The human body isn’t built for nonstop high performance. We do a better job of maintaining energy over the long haul when periods of focused concentration are offset by time out for renewal.
There are parallels in other life situations. For example, a race car driver’s success depends on fast, high speed performance on the track. But an equally important part of that racer’s success is knowing when to pull off the track and into the pit for adjustments and repairs. Ignore, postpone or cancel the pit stops, and the race is lost.
Top performers in all kinds of fields tend to work in approximately 90 minute cycles – sprints if you will. They shift back and forth between periods of intense effort offset by periods of purposeful renewal.
A key word here is purposeful. The impact of automatically grabbing a caffeine or sugar hit, or giving yourself a ‘rev it up’ pep talk to drive your energy back up the ergometer, will be short lived. Many of these ‘short term quick fix’ energizers fizzle fast and end up harmful in the long term.
Plan for variety and be more intentional in choosing your renewing pauses. (more…)
PAUSE – 15.34 – Ditch the Digital Dipsy-Doodling
November 11, 2015
Reflection: When I deliver sessions on overload and overwhelm at work and in life, these are questions that often arise. Maybe you’ve asked them yourself!
Why can’t I focus in the midst of distractions?
Why do I keep interrupting myself, even when I’m on a roll?
Why do I feel exhausted at the end of my day?
The answers vary. But there is one modern habit that definitely contributes to these experiences – our 3D habit of Digital-Dipsy-Doodling. (I love that phrase – and wish I could take credit for it, but I can’t. See resources of the week for the origin and two articles that say more about this experience.)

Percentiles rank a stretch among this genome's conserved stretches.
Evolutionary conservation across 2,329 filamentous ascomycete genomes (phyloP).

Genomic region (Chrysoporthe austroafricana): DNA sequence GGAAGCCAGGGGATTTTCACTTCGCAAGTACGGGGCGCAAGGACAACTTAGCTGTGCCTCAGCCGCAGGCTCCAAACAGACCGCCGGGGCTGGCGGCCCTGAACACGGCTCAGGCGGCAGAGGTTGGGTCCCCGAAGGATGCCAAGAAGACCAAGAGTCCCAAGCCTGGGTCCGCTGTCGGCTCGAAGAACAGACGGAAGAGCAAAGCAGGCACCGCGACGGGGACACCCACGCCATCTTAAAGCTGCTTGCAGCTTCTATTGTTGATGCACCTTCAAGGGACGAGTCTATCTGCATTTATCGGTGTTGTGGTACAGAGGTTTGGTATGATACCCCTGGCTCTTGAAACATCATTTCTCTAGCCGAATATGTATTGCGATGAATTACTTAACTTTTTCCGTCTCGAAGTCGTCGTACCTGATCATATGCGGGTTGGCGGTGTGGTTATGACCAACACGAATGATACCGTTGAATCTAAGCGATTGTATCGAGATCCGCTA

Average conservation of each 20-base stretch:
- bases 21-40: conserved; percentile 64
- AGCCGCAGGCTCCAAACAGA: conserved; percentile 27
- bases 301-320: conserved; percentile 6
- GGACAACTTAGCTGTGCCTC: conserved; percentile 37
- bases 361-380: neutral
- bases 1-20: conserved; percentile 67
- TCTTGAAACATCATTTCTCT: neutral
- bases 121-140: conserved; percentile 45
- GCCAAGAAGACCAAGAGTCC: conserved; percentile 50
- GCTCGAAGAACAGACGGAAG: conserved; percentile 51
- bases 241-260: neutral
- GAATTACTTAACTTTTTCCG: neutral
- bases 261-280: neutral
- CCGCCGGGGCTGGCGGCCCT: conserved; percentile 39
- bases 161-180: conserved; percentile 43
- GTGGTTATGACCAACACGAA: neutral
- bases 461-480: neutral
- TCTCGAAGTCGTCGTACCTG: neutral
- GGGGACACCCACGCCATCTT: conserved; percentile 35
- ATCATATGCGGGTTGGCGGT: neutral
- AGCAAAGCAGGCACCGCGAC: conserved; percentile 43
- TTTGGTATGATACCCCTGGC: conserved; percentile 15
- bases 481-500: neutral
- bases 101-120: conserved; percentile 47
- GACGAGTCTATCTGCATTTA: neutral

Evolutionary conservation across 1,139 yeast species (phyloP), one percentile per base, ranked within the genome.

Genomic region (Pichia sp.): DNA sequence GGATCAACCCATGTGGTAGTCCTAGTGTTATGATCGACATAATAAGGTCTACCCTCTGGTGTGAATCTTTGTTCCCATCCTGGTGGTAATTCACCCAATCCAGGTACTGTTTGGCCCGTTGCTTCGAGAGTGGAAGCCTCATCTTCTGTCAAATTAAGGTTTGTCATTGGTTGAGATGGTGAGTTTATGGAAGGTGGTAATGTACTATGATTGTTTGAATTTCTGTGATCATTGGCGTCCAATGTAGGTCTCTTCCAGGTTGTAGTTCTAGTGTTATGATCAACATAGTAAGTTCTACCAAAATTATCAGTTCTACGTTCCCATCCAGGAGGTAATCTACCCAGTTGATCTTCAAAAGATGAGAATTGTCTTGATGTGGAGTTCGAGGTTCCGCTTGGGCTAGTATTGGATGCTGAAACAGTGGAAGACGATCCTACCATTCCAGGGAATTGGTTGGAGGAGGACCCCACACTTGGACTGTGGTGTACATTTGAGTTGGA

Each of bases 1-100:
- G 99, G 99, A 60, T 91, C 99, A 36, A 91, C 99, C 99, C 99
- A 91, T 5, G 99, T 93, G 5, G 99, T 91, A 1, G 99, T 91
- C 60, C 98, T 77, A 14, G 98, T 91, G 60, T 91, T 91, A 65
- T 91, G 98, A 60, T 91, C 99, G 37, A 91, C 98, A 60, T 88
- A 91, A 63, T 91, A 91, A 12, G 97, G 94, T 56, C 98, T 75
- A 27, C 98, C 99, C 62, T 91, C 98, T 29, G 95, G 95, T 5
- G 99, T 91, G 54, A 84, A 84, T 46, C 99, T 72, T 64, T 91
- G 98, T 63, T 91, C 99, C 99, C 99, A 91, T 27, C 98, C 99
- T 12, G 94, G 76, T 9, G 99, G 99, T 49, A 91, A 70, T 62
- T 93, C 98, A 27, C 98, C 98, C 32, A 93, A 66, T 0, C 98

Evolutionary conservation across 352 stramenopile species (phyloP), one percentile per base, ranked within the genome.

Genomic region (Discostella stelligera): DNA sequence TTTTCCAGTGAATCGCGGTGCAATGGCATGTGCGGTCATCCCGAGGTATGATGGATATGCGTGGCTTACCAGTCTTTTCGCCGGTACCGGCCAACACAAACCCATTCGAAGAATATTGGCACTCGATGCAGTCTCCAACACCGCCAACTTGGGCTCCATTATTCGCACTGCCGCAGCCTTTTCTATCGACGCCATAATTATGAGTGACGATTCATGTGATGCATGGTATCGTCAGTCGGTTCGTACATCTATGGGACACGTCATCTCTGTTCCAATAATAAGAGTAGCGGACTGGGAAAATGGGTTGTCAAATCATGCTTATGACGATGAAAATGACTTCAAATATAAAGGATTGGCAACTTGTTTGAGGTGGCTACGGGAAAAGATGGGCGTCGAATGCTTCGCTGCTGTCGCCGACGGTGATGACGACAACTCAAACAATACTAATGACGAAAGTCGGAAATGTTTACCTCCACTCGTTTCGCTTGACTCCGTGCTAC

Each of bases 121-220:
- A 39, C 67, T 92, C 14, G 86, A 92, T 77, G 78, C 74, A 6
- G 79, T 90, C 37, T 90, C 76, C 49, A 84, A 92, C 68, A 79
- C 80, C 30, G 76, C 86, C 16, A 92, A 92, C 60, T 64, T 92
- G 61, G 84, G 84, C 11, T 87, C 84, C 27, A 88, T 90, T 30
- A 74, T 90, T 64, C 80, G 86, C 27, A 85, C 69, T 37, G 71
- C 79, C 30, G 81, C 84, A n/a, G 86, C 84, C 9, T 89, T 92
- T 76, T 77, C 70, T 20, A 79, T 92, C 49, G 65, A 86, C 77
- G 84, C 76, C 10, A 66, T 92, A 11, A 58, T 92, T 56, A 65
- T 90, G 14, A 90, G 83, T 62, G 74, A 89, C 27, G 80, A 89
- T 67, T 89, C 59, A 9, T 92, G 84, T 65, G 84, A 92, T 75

You may well be familiar with 3D behavior, yourself. It’s the practice of jumping around between email, twitter, facebook, instagram, and the many other diversions of the web at large.
Why do we do it? It could be FOMO – fear of missing out. Or, it could be (as neuroscience suggests) that fresh doses of info send zingers of dopamine to the brain. Dopamine feels good. And, so, we Dipsy-Doodle – again and again – moving ever further away from what we had initially set out to accomplish.
While we are busy jumping around like grasshoppers on Red Bull, we may not even be aware that all this switching takes energy. The more we leapfrog, the less we accomplish, and the more exhausted we feel.
Doped up and depleted was probably not how any of us envisioned our days unfolding. Welcome to the downward spiral of digital distraction!
A recent weekend was chuck full of responsibilities, errands, duties, tasks, tidying, scrubbing, chores, jobs and more jobs. You name it, we did it! With a full life of your own, I’m sure you know what I mean.
It would have been easy to spend those hours in a state of irritation. I’ve done that in the past.
However, this time around, I decided to switch it up. I held this idea in mind instead: I’m grateful that I have a home to clean, a garden to maintain, and the strength to do both.
Same number of hours – totally different experience! (more…)
PAUSE – 15.22 – What If? Life Lessons From The Road
August 19, 2015
Reflection: After a vacation, I like to take a bit of time to reflect on the experience.
There’s an element of savoring involved – remembering people and places, incidents and moments.
And, for me, any kind of noticing usually triggers lessons as well.
As I thought about this summer’s travel experiences, it occurred to me that there are some lessons that might be applied to everyday life.
I’m sharing them here in the hope they might be helpful for you, too.
Action: When I’m traveling, it seems so much easier to dress for the day. Choices are limited to what fits in one suitcase. What if we simplified those decisions everyday by streamlining our wardrobes at home?
The touring days that are most satisfying are those where we narrow the focus to one or two places or experiences rather than trying to jam too much into a short period of time. What if we narrowed our everyday focus to a couple of high priority items and stopped trying to do it all at once?
Some of the most ease-filled moments on vacation occur when we give ourselves time and space to put up our feet and take a break. Whether it’s catching a nap, dipping into a book, or jotting a few notes in the travel journal, there’s something to be said for retreating and regrouping. What if we made a regular habit of stepping away from the press of everyday activity to refresh our energy and reflect on our experience?(more…)